“Oh, God!” said my high-school boyfriend.
HSBF: You know that song, ‘bam ba lam’?
HSBF: It came on the radio today and MY MOM WAS SINGING IT!!!
Oh. The, Horror.
It was a little funny, except that I never met his mom. So I didn’t have much perspective. Come to think about it, I never met his dad. Or his brothers. In 30ish months of “going together,” with our ancestral homes separated by about a mile, I never met his people.
My mom introduced me to the Beatles. She would play Meet the Beatles and Introducing The Beatles. She had a bunch of old records we’d listen to, like Limbo Rock. I grew up with people listening to music. People had records and also listened to music on the radio. And sang along.
My folks gave me my first AM radio when I was about seven. I used to listen to CKLW [the motor ciiitttttyyy] like church. Detroit radio introduced me to the Stones, Supremes, Little Stevie, Smokey, Aretha, Clapton/Cream/Stevie W/Traffic, Zeppelin, The Who, Kiss, Prince, George Clinton and GrandMaster Flash.
When I was ten, I got my first turntable. It also had a radio that included FM! I bought my first LP–Elton John’s Greatest Hits. In high school I had a job in a record store. I always had music on–in the house, in the car, via my portable FM radio and eventually on my boombox.
On school mornings, I’d get up, pad into the kitchen and turn on the radio to eat breakfast. We’d listen to the AOR station (I’ll be the roundabout). I guess my Mom listened. She didn’t turn it off or tell us to turn it down. She’d be in the room, so I guess she listened or at least heard.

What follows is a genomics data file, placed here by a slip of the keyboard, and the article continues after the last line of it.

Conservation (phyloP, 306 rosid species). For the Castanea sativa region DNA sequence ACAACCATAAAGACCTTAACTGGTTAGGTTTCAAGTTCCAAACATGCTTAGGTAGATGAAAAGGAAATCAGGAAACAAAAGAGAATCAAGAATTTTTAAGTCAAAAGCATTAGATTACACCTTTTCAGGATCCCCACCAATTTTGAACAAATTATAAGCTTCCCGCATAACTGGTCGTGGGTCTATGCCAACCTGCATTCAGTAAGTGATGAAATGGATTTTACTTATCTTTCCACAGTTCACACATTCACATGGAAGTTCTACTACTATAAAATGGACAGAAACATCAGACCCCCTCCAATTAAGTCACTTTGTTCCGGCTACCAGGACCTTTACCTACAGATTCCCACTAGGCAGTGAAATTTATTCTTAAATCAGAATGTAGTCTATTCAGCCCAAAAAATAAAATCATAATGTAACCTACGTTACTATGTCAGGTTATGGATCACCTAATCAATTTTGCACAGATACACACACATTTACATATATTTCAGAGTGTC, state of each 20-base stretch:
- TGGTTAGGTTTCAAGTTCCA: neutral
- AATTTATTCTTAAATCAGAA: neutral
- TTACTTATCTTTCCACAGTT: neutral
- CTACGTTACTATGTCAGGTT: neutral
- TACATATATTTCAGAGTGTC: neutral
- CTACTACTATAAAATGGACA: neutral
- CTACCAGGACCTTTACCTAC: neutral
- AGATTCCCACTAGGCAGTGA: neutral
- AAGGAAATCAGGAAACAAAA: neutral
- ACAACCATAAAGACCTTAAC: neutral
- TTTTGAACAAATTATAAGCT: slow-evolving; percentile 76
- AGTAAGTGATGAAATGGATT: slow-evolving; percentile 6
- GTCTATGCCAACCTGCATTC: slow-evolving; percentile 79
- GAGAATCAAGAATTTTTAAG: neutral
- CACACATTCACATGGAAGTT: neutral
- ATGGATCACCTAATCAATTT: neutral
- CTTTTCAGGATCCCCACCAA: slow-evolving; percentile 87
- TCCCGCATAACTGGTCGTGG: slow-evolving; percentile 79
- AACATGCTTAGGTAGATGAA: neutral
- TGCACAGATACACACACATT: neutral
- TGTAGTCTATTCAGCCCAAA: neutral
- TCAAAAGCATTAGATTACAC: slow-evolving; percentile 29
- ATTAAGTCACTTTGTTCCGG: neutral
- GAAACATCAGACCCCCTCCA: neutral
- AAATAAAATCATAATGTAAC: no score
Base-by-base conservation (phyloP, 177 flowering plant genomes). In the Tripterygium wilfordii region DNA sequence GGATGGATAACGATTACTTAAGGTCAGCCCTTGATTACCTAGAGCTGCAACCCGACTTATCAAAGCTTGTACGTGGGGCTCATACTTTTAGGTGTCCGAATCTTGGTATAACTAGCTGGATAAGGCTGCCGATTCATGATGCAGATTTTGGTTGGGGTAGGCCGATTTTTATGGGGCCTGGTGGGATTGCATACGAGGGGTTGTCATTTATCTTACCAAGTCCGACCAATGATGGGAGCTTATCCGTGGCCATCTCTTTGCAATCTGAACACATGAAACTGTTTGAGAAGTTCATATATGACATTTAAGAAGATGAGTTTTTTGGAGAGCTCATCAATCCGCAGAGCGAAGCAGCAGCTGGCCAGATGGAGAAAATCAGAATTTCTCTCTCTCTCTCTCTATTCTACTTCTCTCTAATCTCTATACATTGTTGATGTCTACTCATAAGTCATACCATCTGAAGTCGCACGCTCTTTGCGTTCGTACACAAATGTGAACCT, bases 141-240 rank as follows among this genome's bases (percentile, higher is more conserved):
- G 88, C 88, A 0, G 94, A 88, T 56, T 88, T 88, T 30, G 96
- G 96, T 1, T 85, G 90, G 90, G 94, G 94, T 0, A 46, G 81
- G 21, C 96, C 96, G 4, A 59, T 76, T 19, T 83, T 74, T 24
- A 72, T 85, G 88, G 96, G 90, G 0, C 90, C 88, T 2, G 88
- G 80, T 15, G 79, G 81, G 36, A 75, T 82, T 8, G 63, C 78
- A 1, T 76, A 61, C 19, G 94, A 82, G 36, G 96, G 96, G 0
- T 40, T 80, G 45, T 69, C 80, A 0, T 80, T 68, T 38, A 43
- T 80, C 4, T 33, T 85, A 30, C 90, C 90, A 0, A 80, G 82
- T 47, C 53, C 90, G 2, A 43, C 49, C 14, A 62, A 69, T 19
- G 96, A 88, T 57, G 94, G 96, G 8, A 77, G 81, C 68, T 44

So, like who cares that your mom knows your song?
Maybe that’s why I didn’t know his mom and family. He cared that his mom knew his song. As if only we teens owned the public airwaves. As if it was unacceptable that his mom was part of that public. What if he was embarassed of his family? I didn’t know them so maybe they were embarrassing. That said, they couldn’t be much worse than mine, and he was over our house all the time. What if WE were the embarrassing ones–lacking even the most basic self-awareness that we were embarrassing?
I know that I resemble an embarrassment to my spawn. Rolling into the Boys and Girls Club after summer camp with Get Low blasting from the minivan is certainly cringe-worthy. Or when a millennial colleague caught me on my headphones and asked me what I was listening to. Don’t judge an old book by it’s cover, I say.
So I’m thinking about HSBF’s mom, enjoying music. And hope that she looked like this: